4. Mitochondrial-Targeted Therapies to Promote Mitohormesis in Skeletal Muscles and PBMC after Septic Shock

As mitochondrial dysfunction in skeletal muscle and PBMC potentially contributes to protracted weaning from mechanical ventilation and persistent infectious foci in patients recovering from septic shock, therapies promoting mitochondrial healing may favour recovery of both muscular functions and immunologic potency. Efforts should be made to focus on the good treatment in the right place and at the appropriate time.

4.1. Early Hemodynamic Resuscitation

Even if restricted oxygen uptake and global tissue hypoxia may trigger inflammatory cascade at the onset of sepsis [93] and if early goal-directed therapy (EGDT) improves biomarkers patterns [94] and patient outcome [9] in the early stages, the “window of opportunity” for EGDT to promote mitochondrial hormesis appears to be narrow and not reproducible in every setting [95]. Indeed, many studies report increased oxygen availability in resuscitated septic shock, in both experimental [96] and clinical [97] settings. Corrêa et al. observed that treatment delay beyond six hours after the onset of septic shock reduced skeletal muscle ATP content in swine [98]. Norepinephrine treatment in endotoxaemic pigs did not increase hepatosplanchnic flow, oxygen delivery, or consumption and did not improve the hepatic lactate extraction ratio. However, norepinephrine increased the liver mitochondria complex I-dependent and complex II-dependent respiratory control ratios [99]. The question as to whether EGDT could reduce mitochondrial dysfunction in skeletal muscles and PBMCs in septic shock patients still remains unresolved.

4.2. Substrate and Cofactor Provision

As complex I is predominantly damaged during sepsis [44], Protti et al. hypothesized that adding succinate, the specific complex II substrate would increase electron flow through the distal part of the ETC and improve mitochondrial oxygen consumption. In soleus muscles harvested from septic rats, the authors demonstrated that succinate provision bypassed the predominant sepsis-induced ETC inhibition (occurring at complex I) and restored oxygen consumption and ATP synthesis to nonseptic levels [100]. To our knowledge, this interesting pathway has not been yet translated to therapeutic strategies in septic shock patients.

The process of β-oxidation involves the breakdown of fatty acids to generate acetyl-CoA, NADH, and FADH2 and requires L-carnitine for the transport of long-chain cytosolic fatty acids into mitochondria for β-oxidation [101]. Van der Windt et al. suggest that drugs that target mitochondrial respiratory capacity in PBMCs (such as carnitine palmitoyl transferase) could hold promise as immunotherapeutics and might warrant further study for their ability to alter T cell responses.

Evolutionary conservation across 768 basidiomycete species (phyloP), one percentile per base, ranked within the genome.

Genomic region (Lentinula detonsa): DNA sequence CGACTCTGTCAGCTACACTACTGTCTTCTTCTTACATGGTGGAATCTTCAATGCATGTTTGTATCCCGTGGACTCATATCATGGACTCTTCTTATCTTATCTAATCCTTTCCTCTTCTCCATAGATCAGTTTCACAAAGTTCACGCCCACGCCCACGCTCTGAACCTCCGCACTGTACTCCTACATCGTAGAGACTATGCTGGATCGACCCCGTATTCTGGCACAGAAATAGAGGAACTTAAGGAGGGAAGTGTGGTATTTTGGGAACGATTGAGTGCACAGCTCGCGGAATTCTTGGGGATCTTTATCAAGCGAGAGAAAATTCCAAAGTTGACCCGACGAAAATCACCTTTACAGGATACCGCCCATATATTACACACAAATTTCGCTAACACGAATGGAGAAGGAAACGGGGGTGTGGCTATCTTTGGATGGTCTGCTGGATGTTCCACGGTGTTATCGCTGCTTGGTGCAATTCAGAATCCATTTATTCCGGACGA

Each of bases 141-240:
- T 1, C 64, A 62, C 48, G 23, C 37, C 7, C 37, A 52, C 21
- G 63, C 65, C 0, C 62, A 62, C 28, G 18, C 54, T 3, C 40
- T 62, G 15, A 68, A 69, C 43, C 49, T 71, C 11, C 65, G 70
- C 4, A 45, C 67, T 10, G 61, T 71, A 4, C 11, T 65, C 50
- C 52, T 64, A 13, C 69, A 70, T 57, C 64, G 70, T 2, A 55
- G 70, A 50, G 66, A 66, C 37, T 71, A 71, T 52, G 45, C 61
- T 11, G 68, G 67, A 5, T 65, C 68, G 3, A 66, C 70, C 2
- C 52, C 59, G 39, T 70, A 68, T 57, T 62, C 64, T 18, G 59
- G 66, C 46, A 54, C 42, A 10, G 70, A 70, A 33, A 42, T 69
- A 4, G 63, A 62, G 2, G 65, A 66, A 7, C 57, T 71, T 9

4.3. Mitochondrial Antioxidants and ROS Scavengers

Resveratrol, a natural phenol within red grapes [102], exerts beneficial effects in experimental sepsis when administered either before or shortly after the septic insult [103]. Recent research has demonstrated that resveratrol activates silent mating type information regulator 2 homolog 1 (SIRT1) in mice, which is a key regulator of cellular defences and mitochondrial hormesis in response to metabolic stress [104]. Resveratrol has also been shown to downregulate the proinflammatory response and to have antioxidant properties in aging rats [103]. Mitochondrial biogenesis restores oxidative metabolism and thus enhances prosurvival during Staphylococcus aureus sepsis in mice [71].

However, some antioxidants may fail to induce mitohormesis, due to inadequate mitochondrial upload, and mitochondrial-targeted therapies hold promises. In mechanically ventilated mice, Picard et al. demonstrated that transgenic overexpression of a mitochondria-localized antioxidant (peroxiredoxin-3, downregulated in mechanically ventilated human diaphragms) was protective against ventilation-induced diaphragmatic dysfunction [60]. In skeletal muscle, melatonin (a powerful antioxidant) might counteract inducible mtNOS-triggered dysfunction of the ETC, as recently demonstrated in septic mice [105]. Other mitochondria-targeted lipophilic antioxidants like coenzyme Q10 improved mitochondrial biogenesis in LPS-treated mice by activating PGC-1α and Tfam [106]. One such approach covalently links biomolecules to lipophilic triphenylphosphonium cation (TPP+). Due to a positive charge, the molecules are driven by the mitochondrial membrane potential to accumulate solely in mitochondria [107]. In their murine septic shock experiment, Zang et al. tested a single, postinfection administration of mitochondria-targeted antioxidant (Mito-Vit-E). Interestingly, Mito-Vit-E provided mitochondria-specific antioxidant defense and improved mitochondrial respiratory function in the heart over time with sepsis, while cytosolic-targeted Vit-E had no such effect [107]. To date, no clinical study supports these encouraging preclinical findings.